Americans for Tax Reform approved tax code boondoggles 

Following up on our Tuesday editorial on why Americans for Tax Reform needs to update their Taxpayer Protection Pledge, The Washington Post has a story today on how the paper industry continues to score millions in benefits by taking advantage of “black liquor” tax credits.

Read WaPo’s full story but the short version is this: the 2005 highway bill contained a biofuel tax credit that paper companies could take advantage of by using black liquor (a by product of the wood-pulping process) as fuel. Congress then ended the credit and used the proceeds to help pay for Obamacare. But then the IRS ruled last year that a separate law, the 2008 farm bill, also contained a biofuel tax credit that allowed paper companies to continue claiming a tax benefit by using black liquor. Paper companies added hundreds of millions of dollars to their bottom lines in 2010 by using this credit.

What does this all have to do with ATR’s pledge? The 2005 highway bill passed the House 412-8 and the Senate 91-4. That means all Republicans currently in the House and Senate who signed the Pledge voted for the first black liquor tax credit (notable exception include Reps. John Boenher, Jeff Flake, Jeb Hensarling, Ed Royce, Jim Sensenbrenner, and Mac Thornberry and Sens. Jon Cornyn, Judd Gregg, Jon Kyl, and John McCain). The 2008 farm bill passed by closer margins, but 100 House Republicans and 33 Senate Republicans voted for the second black liquor tax credit as well. Virtually all of them signed the ATR pledge. ATR never admonished any of them for these votes.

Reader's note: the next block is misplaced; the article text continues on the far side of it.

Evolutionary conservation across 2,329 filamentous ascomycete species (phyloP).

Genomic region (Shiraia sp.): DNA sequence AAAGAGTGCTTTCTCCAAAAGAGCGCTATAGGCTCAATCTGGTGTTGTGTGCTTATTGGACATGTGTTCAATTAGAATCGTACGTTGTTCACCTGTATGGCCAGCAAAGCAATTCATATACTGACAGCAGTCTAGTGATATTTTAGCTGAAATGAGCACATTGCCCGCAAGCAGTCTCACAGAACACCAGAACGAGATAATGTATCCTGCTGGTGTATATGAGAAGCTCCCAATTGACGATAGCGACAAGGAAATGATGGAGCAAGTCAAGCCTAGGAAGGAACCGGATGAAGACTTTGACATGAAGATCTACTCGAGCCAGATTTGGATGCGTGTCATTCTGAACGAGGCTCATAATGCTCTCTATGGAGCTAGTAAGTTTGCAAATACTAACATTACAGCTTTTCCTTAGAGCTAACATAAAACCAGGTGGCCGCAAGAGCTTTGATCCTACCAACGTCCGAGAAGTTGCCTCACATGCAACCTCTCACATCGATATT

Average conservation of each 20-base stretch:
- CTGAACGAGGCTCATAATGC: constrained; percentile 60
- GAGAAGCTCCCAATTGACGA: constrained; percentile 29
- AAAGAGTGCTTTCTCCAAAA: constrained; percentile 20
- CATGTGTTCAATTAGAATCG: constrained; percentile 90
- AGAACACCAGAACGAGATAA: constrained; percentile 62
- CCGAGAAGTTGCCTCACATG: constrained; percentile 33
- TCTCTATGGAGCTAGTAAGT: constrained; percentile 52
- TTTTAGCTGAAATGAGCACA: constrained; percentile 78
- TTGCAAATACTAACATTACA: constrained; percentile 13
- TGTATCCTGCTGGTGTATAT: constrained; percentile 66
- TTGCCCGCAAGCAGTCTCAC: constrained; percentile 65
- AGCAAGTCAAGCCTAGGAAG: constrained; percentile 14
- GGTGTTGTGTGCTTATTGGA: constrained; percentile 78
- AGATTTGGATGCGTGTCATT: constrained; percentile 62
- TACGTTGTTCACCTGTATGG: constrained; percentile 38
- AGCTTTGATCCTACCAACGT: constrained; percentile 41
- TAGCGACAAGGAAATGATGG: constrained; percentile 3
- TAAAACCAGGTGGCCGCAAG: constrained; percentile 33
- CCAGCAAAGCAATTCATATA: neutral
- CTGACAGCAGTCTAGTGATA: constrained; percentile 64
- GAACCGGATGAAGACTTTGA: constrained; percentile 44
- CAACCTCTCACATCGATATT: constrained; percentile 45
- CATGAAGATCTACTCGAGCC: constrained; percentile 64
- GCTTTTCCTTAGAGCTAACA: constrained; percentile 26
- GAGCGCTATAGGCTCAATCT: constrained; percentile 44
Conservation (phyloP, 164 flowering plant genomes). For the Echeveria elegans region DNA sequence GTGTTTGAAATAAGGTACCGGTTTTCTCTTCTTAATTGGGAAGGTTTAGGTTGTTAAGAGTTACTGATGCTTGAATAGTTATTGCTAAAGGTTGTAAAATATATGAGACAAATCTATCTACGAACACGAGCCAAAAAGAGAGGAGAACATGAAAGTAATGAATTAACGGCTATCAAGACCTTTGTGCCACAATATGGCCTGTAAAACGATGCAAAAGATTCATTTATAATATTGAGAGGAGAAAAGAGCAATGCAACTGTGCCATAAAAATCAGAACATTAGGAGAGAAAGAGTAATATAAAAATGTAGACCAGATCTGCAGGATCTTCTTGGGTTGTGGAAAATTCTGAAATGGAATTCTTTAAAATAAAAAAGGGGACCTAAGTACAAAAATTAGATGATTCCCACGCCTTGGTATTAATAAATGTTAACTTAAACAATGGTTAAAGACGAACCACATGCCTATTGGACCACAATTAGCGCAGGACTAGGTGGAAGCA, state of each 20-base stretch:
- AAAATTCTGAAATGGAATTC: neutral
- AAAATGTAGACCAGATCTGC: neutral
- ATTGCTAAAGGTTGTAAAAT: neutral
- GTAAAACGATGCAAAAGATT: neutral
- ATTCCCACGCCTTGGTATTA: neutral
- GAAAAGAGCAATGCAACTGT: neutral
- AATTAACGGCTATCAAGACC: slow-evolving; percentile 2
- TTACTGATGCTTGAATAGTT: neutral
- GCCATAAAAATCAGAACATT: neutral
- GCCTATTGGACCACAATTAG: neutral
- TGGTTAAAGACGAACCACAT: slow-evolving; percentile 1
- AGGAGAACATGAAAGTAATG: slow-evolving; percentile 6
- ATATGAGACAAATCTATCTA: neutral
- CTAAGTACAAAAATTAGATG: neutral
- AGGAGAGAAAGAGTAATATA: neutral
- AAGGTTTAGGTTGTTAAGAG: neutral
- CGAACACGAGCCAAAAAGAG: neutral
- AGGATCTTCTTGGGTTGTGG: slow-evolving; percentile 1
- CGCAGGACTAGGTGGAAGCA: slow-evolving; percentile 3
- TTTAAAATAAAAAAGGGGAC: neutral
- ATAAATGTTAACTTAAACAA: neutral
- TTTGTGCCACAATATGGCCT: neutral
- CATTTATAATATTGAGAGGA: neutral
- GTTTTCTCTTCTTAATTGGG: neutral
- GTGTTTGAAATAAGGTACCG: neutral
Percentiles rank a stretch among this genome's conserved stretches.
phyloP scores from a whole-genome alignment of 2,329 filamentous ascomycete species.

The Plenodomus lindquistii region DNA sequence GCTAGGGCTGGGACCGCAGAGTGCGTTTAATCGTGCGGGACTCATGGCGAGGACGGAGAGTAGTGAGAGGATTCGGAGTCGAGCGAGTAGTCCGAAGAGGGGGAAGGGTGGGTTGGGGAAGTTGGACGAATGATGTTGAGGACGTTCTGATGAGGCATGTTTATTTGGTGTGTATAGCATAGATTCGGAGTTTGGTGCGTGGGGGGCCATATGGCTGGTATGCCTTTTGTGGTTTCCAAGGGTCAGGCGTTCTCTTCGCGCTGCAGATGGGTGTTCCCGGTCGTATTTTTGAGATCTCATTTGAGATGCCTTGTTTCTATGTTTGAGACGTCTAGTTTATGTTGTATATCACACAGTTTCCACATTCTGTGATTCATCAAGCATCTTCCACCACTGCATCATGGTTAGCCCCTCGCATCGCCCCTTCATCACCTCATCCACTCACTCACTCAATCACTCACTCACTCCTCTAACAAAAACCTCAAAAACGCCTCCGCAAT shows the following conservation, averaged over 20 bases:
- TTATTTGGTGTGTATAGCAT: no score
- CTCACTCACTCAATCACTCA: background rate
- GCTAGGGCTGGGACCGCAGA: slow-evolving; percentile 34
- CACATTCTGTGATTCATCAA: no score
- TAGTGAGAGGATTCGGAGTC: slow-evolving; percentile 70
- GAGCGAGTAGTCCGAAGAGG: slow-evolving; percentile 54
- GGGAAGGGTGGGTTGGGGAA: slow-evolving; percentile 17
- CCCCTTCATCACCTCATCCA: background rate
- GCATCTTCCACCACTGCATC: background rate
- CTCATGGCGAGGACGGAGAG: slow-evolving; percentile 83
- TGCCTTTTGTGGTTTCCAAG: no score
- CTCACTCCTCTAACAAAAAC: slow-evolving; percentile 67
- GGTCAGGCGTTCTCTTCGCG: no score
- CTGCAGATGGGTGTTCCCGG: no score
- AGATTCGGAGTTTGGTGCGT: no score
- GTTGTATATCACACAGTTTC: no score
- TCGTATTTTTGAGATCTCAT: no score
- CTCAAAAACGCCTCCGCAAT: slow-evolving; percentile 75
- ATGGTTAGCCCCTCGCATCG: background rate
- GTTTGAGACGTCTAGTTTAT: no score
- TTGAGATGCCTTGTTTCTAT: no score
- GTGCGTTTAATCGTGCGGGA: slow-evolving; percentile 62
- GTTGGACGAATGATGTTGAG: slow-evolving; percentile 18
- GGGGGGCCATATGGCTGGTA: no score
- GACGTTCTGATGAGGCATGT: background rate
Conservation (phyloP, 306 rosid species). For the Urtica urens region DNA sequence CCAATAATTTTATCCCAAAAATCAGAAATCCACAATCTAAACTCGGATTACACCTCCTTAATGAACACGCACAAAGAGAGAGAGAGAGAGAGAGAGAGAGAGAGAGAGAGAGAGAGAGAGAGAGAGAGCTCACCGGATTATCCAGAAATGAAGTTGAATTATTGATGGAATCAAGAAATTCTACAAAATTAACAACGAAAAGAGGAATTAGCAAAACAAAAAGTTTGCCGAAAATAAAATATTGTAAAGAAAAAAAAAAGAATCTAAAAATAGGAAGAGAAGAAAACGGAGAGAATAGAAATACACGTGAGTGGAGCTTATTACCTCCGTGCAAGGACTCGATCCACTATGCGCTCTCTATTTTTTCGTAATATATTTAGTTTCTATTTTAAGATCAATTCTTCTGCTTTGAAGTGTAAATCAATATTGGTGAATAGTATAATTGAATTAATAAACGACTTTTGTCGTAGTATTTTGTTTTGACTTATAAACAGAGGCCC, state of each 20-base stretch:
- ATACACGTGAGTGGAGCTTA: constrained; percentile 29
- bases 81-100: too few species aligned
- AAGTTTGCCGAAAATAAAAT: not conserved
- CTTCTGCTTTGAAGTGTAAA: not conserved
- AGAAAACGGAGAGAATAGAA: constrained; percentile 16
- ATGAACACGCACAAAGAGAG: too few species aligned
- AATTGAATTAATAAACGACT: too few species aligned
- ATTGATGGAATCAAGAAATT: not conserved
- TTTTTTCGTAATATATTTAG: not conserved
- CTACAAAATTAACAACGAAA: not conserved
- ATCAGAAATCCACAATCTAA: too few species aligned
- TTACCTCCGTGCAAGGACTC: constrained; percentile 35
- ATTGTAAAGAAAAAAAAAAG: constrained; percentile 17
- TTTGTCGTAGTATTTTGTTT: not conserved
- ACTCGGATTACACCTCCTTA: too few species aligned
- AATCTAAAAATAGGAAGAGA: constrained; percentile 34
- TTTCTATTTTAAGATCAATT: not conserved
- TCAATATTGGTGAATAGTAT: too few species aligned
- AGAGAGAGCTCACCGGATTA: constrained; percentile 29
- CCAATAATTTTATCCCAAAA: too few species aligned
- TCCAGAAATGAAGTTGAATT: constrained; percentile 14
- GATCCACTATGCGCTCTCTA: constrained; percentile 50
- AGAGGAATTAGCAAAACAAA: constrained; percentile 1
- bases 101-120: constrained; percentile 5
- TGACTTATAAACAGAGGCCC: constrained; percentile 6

Again, tax credits like this one may help make net taxes lower. But they also undermine real tax reform and are antithetical to ATR’s full mission which they claim is “a system in which taxes are simpler, flatter, more visible, and lower than they are today.”

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